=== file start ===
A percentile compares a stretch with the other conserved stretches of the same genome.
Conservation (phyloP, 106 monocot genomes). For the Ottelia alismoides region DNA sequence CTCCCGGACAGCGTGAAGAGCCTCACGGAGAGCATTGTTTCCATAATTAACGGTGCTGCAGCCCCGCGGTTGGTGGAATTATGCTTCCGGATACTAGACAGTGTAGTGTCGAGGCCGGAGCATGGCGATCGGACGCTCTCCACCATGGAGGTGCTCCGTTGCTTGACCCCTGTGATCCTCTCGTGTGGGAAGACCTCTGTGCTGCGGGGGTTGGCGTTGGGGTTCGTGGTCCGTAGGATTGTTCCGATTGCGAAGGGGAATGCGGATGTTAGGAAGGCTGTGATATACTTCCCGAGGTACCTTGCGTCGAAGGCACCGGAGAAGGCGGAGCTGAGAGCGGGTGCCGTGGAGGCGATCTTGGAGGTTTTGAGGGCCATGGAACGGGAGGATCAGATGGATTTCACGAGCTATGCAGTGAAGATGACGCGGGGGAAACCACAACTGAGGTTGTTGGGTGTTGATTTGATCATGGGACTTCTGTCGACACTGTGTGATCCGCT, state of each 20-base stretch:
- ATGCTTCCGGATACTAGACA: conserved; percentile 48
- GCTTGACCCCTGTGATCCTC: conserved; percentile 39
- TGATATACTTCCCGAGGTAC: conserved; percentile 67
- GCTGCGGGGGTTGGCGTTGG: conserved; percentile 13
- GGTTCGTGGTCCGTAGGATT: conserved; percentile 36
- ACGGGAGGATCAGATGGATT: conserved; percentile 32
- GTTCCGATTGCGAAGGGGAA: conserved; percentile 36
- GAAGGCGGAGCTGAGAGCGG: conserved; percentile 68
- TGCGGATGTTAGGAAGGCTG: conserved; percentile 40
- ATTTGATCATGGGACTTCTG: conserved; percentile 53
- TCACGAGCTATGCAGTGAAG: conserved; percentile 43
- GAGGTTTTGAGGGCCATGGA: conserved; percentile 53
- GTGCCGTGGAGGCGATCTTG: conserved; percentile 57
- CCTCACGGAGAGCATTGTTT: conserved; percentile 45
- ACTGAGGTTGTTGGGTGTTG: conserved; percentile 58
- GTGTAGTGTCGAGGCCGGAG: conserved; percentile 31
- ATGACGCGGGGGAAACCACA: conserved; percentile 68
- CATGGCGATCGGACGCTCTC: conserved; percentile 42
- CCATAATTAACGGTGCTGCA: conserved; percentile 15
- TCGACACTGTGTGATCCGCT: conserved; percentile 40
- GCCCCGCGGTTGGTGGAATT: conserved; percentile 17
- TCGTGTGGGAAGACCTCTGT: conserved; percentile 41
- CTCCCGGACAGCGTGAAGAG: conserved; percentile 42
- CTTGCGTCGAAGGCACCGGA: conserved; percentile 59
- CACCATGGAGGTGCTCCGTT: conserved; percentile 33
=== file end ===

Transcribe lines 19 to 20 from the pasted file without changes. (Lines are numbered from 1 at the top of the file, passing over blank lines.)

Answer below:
- ATGACGCGGGGGAAACCACA: conserved; percentile 68
- CATGGCGATCGGACGCTCTC: conserved; percentile 42